Referring now to FIG. 8, another embodiment of the present invention is illustrated. In this embodiment, a single stream of air is applied to the first end 114a of a clear egg 114 to be ejected. The clear egg 114 bounces off of an angled member 60 positioned above the moving egg flat 10 and into the receptacle 30. Preferably, the member 60 is formed from a material and/or has a configuration that does not cause the clear egg 114 to break when contact is made with the angled (or curved) member 60.

Referring now to FIG. 9, another embodiment of the present invention is illustrated. In this embodiment, a single stream of air is applied to the first end 114a of a clear egg 114 to be ejected. The single stream of air directs the clear egg 114 upwardly into a receptacle 30 that is positioned above the clear egg 114. Preferably, the illustrated receptacle 30 of FIG. 7 is configured such that an egg can be ejected therewithin without breaking. Furthermore, it is preferred that the receptacle 30 of FIG. 8 is configured to prevent contamination from ejected eggs contained therewithin from falling back down upon egg flats 10 passing therebeneath.

Referring now to FIGS. 10A and 10B, another embodiment of the present invention is illustrated. In this embodiment, a stream of air may be utilized as means for dislodging an egg 14 from a stuck condition within an egg flat 10 (Block 1100, FIG. 6). This embodiment of the present invention may be utilized both for eggs to be injected in ovo and for eggs to be removed from the egg flat 10. In FIG. 10A, an egg 114, identified as being clear via the clear egg identification system 28, is restrained from vertical movement that would tend to dislodge the egg 114 from the egg flat 10 via a restraining member 70 placed at a second end 114b of the egg opposite the first end 114a. A stream of air is then applied to the first end 114a of the clear egg 114 for a predetermined period of time to dislodge the clear egg 114 from a stuck condition. The restraining member 70 applies a force to the egg in a direction counter to the stream of air to limit vertical movement of the egg. Alternatively, another stream of air could be applied to the egg in a direction counter to the stream of air that is used to dislodge the egg from a stuck condition in order to limit vertical movement of the egg.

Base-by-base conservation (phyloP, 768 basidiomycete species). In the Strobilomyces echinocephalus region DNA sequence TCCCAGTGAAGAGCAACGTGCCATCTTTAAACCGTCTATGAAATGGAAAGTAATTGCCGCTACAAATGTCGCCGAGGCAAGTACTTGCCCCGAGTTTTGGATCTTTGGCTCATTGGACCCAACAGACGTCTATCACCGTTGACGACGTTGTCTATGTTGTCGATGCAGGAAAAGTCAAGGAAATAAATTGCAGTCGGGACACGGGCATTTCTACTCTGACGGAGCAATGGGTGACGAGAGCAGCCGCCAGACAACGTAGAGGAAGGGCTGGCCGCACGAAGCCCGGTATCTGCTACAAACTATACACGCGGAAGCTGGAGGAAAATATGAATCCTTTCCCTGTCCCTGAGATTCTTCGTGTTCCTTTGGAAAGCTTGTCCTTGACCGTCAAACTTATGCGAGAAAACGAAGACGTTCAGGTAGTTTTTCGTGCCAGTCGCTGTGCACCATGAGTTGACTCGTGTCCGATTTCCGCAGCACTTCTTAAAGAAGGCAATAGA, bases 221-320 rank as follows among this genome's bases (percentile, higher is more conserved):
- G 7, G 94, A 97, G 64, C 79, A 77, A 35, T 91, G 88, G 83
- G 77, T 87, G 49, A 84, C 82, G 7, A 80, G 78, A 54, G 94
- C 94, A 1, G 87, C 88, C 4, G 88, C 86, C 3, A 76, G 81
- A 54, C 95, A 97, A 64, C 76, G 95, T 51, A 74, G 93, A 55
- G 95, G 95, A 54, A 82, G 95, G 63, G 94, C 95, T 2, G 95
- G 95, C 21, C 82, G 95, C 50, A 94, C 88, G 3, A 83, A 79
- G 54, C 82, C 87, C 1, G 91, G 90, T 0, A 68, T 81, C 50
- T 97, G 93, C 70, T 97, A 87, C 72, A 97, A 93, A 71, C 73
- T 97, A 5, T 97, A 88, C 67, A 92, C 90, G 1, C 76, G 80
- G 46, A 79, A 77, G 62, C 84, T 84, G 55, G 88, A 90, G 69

The stream of air may be provided via an air line 146 from a third set of air lines in fluid communication with the pressurized air supply 40 via the manifold 44, as illustrated. Each air line 146 in the third set is preferably aligned with a respective egg 14 in each row of an overlying egg flat 10. Accordingly, each egg 14 in a row can be dislodged from a stuck condition, if necessary.

In the illustrated embodiment, each air line 146 in the third set includes a valve 150 located between a nozzle 148 and the manifold 44 that serves as means for providing a stream of air from the pressurized air supply 40 through the nozzle 148 for a predetermined period of time.

In the illustrative embodiment, once the clear egg 114 is dislodged from a stuck condition, the egg flat 10 moves in the direction 21 such that the clear egg 114 is positioned above the first nozzle 48. The clear egg 114 is then ejected as described above and as illustrated in FIG. 10B.

Alternatively, the step of dislodging an egg from a stuck condition could be performed by an air line 46 in the first set of air lines prior to the step of ejecting an egg from the egg flat 10. Furthermore, the step of dislodging an egg from a stuck condition could be performed by applying a stream of fluid, including, but not limited to, water to an egg in accordance with the present invention.

Referring now to FIGS. 11 and 12, an apparatus 80 for removing selected eggs from an egg flat 10 according to another embodiment of the present invention is illustrated. The illustrated apparatus 80 includes an egg identification system 128 for identifying eggs to be removed from the egg flat. The egg identification system 128 may be configured to identify clear eggs as described above (28, FIG. 3), or may be configured to identify eggs having other characteristics. The apparatus 80 also includes an egg ejection system 129, responsive to the egg identification system 128, for ejecting identified eggs from the egg flat 10 into a disposal receptacle 142 positioned adjacent the egg flat 10 via a duct 130, as illustrated.